“Problem is when, how or who determines “the truth”. Castaneda’s lecture implies a contraculture standpoint of alternatives that -certainly, make no sense to american or occidental values or axioms. In the search not of alternate dimensions but of substitute views, Castaneda certainly continues to give a valid display of possibilities. Not to mention that, for too many, he represented a hope in a deceived world of hunger and war deaths. I would not dare to call him the “perfect hoaxer”; it would be too narrow. Poetry, philosophy and phenomenology exist.”

    I guess it doesn’t matter whether it’s Castenada, Edgar Cayce or John Edwards. The hoax works because otherwise intelligent people will go to any end to make up a rationalization for their desperate need to believe you. Seriously, the sentiment is always the same.

  27. I read the first book at 18 while overseas in the Air Force. I loved the concept of “a Separate Reality”. Then I read his second book, realized he wanted us to take him literally and decided I wasn’t as blown away as originally thought.

    Same with Richard Bach, Read and loved “Illusions” around the same time but a few years later picked up a followup, don’t remember the title, which was an account of his romance with his wife that referred to the events of “Illusions” as having actually happened (as well as a truckload of astral projections). To this day I still enjoy the message of “Illusions” but could give a crap about reading anything else by Richard Bach.

  28. And anyone who thinks that Christianity hasn’t had mass suicides is invited to look at any good history of the religion. Yes, in most cases it’s been “suicide by getting whacked by the authorities”, but the result is the same: one human willfully dead.

    By that definition, was this suicide?

  29. …about how secret Indian knowledge allowed him to turn himself into crows and travel through alternate dimensions, thanks to Yaqui wise man “Don Juan.”

    How is that any different than the claims of “revealed religion?” Water into wine, raising the dead, parting the waters, etc.

  30. Grotius,

    Looks like it to me although I’d be willing to bet that a few of the kids involved were a bit reluctant.

    Of course the issue isn’t about clear suicide, the question I asked came from the assertion that dying for a belief is suicide. By that definition, as somebody else here already said, every soldier that ever volunteered for and died in war was committing suicide. In fact, anybody that has ever died when they had any option for their own survival committed suicide.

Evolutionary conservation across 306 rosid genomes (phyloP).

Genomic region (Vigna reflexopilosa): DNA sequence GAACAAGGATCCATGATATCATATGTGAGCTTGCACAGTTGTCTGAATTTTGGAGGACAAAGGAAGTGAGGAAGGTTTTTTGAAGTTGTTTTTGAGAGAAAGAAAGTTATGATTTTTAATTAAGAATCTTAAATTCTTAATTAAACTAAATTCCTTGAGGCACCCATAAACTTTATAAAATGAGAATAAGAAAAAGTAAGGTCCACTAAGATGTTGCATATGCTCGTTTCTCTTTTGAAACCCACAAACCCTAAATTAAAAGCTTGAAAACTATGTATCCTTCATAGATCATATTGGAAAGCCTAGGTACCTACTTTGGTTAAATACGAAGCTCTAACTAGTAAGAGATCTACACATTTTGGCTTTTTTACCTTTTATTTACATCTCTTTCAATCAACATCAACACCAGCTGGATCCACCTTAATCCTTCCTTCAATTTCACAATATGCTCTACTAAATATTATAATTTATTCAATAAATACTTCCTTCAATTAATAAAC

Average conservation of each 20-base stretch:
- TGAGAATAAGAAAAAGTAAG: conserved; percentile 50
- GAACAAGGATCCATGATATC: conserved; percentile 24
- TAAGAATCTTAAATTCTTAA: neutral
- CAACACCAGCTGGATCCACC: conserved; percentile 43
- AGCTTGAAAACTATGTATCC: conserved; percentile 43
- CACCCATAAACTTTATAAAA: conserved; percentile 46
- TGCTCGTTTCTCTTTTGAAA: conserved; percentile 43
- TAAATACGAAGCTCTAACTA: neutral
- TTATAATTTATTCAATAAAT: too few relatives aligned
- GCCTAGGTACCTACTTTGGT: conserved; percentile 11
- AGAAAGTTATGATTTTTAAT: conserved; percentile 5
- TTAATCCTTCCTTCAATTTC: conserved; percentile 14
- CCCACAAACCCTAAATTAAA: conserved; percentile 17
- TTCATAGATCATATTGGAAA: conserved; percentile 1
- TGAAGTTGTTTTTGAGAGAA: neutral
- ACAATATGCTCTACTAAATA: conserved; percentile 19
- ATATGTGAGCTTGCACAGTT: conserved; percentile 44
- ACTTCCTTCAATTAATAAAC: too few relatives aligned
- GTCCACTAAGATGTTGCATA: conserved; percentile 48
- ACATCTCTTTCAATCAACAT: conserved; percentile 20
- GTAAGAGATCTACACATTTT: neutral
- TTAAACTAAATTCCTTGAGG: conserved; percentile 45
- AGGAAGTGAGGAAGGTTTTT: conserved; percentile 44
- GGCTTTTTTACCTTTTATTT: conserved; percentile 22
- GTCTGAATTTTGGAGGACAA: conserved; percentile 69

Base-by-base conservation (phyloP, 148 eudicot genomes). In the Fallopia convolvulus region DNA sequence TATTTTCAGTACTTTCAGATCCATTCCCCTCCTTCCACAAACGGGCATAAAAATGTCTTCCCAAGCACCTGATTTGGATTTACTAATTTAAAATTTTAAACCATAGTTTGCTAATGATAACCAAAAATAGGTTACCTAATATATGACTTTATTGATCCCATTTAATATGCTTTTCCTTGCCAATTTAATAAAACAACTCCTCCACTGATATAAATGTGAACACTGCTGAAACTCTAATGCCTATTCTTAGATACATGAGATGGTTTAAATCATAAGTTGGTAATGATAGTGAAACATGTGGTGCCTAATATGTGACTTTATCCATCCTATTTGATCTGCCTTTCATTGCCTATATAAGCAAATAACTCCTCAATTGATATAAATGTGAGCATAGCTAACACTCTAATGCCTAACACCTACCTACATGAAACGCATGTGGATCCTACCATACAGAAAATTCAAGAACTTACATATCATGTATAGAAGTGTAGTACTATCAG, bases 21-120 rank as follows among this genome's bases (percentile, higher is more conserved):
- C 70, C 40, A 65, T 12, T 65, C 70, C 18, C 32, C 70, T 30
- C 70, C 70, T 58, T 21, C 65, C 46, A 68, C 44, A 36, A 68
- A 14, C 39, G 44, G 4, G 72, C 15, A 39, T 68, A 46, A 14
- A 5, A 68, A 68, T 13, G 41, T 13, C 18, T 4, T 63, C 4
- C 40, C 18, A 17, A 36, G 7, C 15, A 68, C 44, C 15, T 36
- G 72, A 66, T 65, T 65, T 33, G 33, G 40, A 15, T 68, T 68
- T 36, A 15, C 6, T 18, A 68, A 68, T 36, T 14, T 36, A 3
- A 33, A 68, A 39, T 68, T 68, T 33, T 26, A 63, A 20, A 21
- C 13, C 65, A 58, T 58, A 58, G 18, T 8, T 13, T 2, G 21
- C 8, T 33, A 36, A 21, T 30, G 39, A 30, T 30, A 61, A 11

“One human willfully dead.” is suicide? Perhaps you can better explain because I haven’t figured it out yet.

  31. “One human willfully dead.” is suicide? Perhaps you can better explain because I haven’t figured it out yet.

    It’s a convenient standard for those who don’t believe in a religion, or a secular ideology, or presumably anything worth dying for, or presumably even refraining from sexual activity for. Just as convenient as the “rational argument by religious person == religious dogma” standard that some here apply to discussions on abortion and other issues that certain religions have weighed in on.

  32. I read one or two of Castandeda’s books when I was in college. They were kind of fun, but not as fantastic as good fantasy and not as suck-you-in believable as good “magical realism”. I’m not surprised that a few kooks actually believed it, but I am surprised enough did to form a sort of cult, or to sustain college courses. A good reminder that people will believe crazy shit. (Also a good reminder that a decent living can always be had pushing crazy shit.)

  33. eb,

    Sure, I’d agree that it is a sloppy definition.

    crimethink,

    Just as convenient as the “rational argument by religious person == religious dogma” standard that some here apply to discussions on abortion and other issues that certain religions have weighed in on.

    That’s not the argument at all. The argument is that presuppositions inform ones views. Whether those presuppositions are religious or secular in nature.

  34. I prefer the mysteries of Yawkey Way myself.